The Better Business Bureau and National Cyber Security Alliance suggest spring time digital maintenance online to keep user browsing safe
WASHINGTON, D.C. – While reaching behind the TV with the duster or moving the couch to vacuum underneath it this spring, maybe it’s a good idea to clean up the computer as well. Few people take regular care of the mess they leave behind online so the National Cyber Security Alliance and Better Business Bureau have teamed up to remind all consumers not to be digital hoarders and to freshen up their online lives. By conducting a digital spring cleaning and taking care of overdue online maintenance, you will be safer and more secure against losing personal information and becoming a victim of identity theft.
“A single breach in September 2017 hit nearly 148 million Americans — exposing Social Security numbers, birth dates, addresses and other highly personal information,” said Russ Schrader, NCSA’s executive director. “The average consumer is doing very little to protect their data. Our connected devices contain volumes of details about family and friends. Information like contacts, photos and videos, along with confidential health and financial records, could easily get into the wrong hands and cause chaos. Doing a digital spring cleaning will help keep your valuable information more secure and assist in protecting you against identity theft, which continues to be a top online safety concern.”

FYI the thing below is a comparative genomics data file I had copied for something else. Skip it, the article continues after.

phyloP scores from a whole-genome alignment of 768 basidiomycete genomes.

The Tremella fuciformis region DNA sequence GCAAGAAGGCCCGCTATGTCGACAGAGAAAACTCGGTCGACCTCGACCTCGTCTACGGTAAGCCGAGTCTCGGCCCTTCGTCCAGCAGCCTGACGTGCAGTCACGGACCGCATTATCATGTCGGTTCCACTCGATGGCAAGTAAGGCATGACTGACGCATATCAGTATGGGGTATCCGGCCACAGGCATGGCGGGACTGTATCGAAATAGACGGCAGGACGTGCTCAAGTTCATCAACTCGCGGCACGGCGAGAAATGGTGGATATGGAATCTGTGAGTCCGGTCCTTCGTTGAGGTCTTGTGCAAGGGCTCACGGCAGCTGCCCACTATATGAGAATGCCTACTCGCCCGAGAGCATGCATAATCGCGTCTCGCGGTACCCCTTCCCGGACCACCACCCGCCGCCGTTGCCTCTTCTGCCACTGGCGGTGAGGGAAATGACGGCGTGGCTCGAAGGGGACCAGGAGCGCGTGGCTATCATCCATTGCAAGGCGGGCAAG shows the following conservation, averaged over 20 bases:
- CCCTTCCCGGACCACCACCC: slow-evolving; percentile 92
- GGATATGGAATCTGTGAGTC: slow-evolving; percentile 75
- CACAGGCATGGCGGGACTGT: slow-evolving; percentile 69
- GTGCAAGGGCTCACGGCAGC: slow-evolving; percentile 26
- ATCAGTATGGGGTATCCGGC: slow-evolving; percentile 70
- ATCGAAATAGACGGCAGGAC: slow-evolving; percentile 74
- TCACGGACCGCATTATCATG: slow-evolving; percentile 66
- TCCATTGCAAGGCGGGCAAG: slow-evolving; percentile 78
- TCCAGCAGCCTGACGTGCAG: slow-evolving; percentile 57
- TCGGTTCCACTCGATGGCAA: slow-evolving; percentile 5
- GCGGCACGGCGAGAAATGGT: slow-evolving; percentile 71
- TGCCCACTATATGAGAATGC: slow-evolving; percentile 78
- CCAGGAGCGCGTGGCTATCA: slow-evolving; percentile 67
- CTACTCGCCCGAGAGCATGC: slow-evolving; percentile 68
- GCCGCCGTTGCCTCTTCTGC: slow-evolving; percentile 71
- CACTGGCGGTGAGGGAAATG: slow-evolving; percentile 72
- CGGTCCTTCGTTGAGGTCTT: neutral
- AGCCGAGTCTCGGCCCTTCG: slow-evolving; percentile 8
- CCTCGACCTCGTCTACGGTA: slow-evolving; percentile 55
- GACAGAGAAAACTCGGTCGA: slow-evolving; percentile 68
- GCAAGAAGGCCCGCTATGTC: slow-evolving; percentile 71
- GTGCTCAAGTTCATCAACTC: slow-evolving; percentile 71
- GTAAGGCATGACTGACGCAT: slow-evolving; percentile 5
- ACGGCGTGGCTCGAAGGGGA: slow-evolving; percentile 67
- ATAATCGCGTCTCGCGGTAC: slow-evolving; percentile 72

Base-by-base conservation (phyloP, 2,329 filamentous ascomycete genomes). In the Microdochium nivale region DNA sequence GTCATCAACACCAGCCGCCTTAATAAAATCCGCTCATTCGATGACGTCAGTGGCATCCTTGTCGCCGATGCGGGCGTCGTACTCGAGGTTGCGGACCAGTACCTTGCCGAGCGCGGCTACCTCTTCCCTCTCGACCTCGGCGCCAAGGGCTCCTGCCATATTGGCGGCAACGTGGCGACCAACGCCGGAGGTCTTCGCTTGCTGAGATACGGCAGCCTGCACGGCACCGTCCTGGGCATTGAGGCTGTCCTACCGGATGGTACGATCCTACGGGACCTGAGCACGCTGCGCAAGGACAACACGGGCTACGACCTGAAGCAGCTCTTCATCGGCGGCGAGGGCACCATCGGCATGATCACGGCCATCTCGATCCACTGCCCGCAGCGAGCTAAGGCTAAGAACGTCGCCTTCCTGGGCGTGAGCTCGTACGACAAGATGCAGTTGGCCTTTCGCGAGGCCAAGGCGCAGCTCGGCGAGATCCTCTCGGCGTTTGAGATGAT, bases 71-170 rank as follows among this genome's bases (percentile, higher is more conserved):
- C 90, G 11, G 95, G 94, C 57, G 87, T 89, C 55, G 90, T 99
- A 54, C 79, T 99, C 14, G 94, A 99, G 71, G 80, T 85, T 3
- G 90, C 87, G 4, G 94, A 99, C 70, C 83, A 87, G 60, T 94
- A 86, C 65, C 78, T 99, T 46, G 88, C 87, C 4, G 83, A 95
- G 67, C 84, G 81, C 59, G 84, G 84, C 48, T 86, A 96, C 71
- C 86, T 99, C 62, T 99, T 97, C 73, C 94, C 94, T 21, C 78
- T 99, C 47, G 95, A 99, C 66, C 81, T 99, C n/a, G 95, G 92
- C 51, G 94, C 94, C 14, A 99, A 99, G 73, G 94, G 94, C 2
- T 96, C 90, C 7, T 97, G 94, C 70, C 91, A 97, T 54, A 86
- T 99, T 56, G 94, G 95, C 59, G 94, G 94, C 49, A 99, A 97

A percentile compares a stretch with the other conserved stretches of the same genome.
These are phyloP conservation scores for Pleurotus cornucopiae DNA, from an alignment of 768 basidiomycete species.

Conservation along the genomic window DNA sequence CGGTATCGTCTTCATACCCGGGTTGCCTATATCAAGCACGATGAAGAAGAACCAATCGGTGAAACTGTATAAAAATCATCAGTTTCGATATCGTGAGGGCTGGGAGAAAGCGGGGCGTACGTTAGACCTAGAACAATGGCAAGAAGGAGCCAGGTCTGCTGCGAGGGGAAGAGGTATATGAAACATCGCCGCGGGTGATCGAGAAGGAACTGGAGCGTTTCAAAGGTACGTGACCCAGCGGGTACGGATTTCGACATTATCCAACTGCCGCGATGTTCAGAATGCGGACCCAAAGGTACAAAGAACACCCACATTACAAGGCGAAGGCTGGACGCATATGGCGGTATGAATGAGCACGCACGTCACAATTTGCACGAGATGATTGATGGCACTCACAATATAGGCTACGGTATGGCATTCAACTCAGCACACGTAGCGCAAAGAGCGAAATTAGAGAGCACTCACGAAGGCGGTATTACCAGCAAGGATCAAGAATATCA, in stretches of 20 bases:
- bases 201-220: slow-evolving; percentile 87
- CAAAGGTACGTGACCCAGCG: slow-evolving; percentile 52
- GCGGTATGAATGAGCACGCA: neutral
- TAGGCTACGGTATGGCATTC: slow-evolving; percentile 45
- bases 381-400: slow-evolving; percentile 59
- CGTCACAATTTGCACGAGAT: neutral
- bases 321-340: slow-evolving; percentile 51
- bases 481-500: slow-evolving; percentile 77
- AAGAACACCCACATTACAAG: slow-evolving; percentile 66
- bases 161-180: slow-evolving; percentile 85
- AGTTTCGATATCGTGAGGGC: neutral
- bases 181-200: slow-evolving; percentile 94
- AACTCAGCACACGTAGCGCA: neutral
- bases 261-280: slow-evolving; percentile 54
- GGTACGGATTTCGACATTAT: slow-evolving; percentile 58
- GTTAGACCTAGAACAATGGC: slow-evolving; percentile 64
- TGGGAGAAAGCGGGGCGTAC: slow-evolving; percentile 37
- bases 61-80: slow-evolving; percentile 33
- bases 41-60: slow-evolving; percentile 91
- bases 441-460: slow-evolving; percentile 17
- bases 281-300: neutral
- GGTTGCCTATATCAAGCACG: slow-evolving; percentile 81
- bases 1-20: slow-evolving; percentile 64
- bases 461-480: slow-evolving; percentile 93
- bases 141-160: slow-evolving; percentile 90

A good rule of thumb is to consistently keep a keen eye on all sensitive accounts like online banking, your credit cards and credit report. A recent survey indicates that half of Americans still have not checked their credit reports since the previously referenced breach. If you are in that 50 percent, take action to fix this as soon as possible.
“Last year, consumers filed more than 47,000 reports to BBB Scam Tracker about a wide variety of scams, and we found the riskiest are online scams,” said Bill Fanelli, chief security officer with the Council of Better Business Bureaus. “It’s vitally important that consumers and businesses alike develop and stick to good habits on how data is collected, stored, and shared, and how it is disposed of when it’s no longer relevant. Digital Spring Cleaning means treating both paper files and electronic files securely; destroying old hard drives, data sticks, cell phones, and tablets; deleting old files; updating passwords; and making sure you have the most up-to-date versions of operating systems, software, apps, and malware protection.”
- A digital refresh is a relatively simple process. NCSA has identified their top, trouble-free tips and advice that everyone should follow beginning this spring and throughout the year.
- Keep a clean machine: Ensure all software on Internet-connected devices—including PCs, smartphones and tablets—is up to date to reduce risk of infection from malware.
- Lock down your login: Your user names and passwords are not enough to protect key accounts like email, banking and social media. Begin your spring cleaning by fortifying your online accounts and enabling the strongest authentication tools available, such as biometrics, security keys or a unique one-time code through an app on your mobile device.